Kudler Fine Foods Frequent Shopper Program

4085 WordsDec 14, 201117 Pages
* * * * * * * * Kudler Fine Foods Frequent Shopper Program * Heath Arsenault, Learia Cox, Katelynn Barkley, Joseph Austin * University of Phoenix * Fundamentals of Business Development * BSA/375 * Dr. Mark Revels * April 25, 2011 * Kudler Fine Foods Frequent Shopper Program The design team from Team A devised this business proposal as a response to the Service Request: SR-kf-013. This proposal includes the business goals, scope, requirements, feasibility, and information flow involved in the Shopper Rewards Program of Kudler Fine Foods (Kudler Fine Foods, Inc., 2008). Moreover, the budget, timeline, trainings, implementation and support for the said program were also…show more content…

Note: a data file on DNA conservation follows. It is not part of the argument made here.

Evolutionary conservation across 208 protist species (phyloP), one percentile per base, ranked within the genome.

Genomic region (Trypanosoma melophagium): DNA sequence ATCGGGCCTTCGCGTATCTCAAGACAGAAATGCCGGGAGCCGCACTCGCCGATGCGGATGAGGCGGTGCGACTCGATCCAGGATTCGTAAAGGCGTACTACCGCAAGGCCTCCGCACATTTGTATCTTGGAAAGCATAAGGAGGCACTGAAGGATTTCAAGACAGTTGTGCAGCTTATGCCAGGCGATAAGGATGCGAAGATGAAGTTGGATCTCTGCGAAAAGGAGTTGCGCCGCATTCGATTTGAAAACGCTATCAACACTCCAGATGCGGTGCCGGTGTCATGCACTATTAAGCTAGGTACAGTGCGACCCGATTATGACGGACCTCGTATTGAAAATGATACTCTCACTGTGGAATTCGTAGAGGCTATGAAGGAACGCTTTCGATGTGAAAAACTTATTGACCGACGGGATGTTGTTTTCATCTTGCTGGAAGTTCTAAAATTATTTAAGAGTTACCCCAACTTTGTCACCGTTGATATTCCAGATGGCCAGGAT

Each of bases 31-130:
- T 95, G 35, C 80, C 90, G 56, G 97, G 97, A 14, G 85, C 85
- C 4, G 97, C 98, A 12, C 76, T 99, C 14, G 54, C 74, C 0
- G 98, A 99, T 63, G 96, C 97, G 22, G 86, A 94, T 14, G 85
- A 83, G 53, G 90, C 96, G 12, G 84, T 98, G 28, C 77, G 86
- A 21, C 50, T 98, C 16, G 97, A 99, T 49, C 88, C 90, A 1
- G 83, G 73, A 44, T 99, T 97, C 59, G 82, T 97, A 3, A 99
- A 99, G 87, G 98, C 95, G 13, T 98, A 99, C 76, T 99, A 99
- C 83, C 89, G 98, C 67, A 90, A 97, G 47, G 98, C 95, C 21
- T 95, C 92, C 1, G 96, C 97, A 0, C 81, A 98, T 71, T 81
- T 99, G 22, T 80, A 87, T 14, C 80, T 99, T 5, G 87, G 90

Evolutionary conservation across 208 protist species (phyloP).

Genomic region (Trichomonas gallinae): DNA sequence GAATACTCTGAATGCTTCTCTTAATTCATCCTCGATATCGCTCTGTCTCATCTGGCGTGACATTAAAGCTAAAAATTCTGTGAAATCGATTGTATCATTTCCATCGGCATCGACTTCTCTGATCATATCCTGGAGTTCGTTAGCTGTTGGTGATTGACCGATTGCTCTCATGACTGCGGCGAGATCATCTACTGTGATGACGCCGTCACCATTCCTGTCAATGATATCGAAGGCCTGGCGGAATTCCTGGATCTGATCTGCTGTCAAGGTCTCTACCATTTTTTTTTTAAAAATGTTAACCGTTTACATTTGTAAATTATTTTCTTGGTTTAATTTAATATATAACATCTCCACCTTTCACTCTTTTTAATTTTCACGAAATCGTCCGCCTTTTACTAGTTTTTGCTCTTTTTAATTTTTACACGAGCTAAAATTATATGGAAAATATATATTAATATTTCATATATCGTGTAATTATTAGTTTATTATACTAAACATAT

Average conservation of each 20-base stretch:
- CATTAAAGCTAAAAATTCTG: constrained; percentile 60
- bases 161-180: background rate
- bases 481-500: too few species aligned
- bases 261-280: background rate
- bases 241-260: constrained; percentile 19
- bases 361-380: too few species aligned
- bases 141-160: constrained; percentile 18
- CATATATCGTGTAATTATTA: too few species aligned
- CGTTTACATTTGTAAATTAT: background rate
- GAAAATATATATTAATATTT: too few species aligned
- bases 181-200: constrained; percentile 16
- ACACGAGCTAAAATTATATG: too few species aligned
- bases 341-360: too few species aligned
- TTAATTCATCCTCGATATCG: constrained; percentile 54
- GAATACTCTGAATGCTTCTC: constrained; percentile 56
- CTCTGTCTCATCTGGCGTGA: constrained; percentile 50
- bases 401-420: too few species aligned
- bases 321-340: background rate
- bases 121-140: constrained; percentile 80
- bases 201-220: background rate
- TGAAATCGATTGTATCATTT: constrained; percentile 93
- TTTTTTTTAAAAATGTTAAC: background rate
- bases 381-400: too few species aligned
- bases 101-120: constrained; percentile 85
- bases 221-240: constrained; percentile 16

There are three types of analysis that have been used in determining project feasibility which are operational, technical, and economic. All three are important in determining this. Operationally, this program should integrate into the existing workflow without having to worry about any significant problems to the operations. With the new system it would only require a small amount of user training so therefore computer competency isn’t an issue what so ever and there will be no loss of control by the employees or the management. A good thing about the change would be that it will be a better level of customer interaction which would make a better result in sales. Another plus would be that the addition of this program would have hardly any impact on the capabilities that are already existing. I believe that if they go through all the risks involved in developing the system and they are all identified than no problems should occur in making a successful program. Kudler utilizes a POS server which is good for the database of the program and if they develop it as an enhancement of it than it will be easily integrated with its existing key components. Economic feasibility will be determined by performing a cost and benefit analysis. This will help the project team to determine whether the program will be beneficial or nothing but a money pit to the company.
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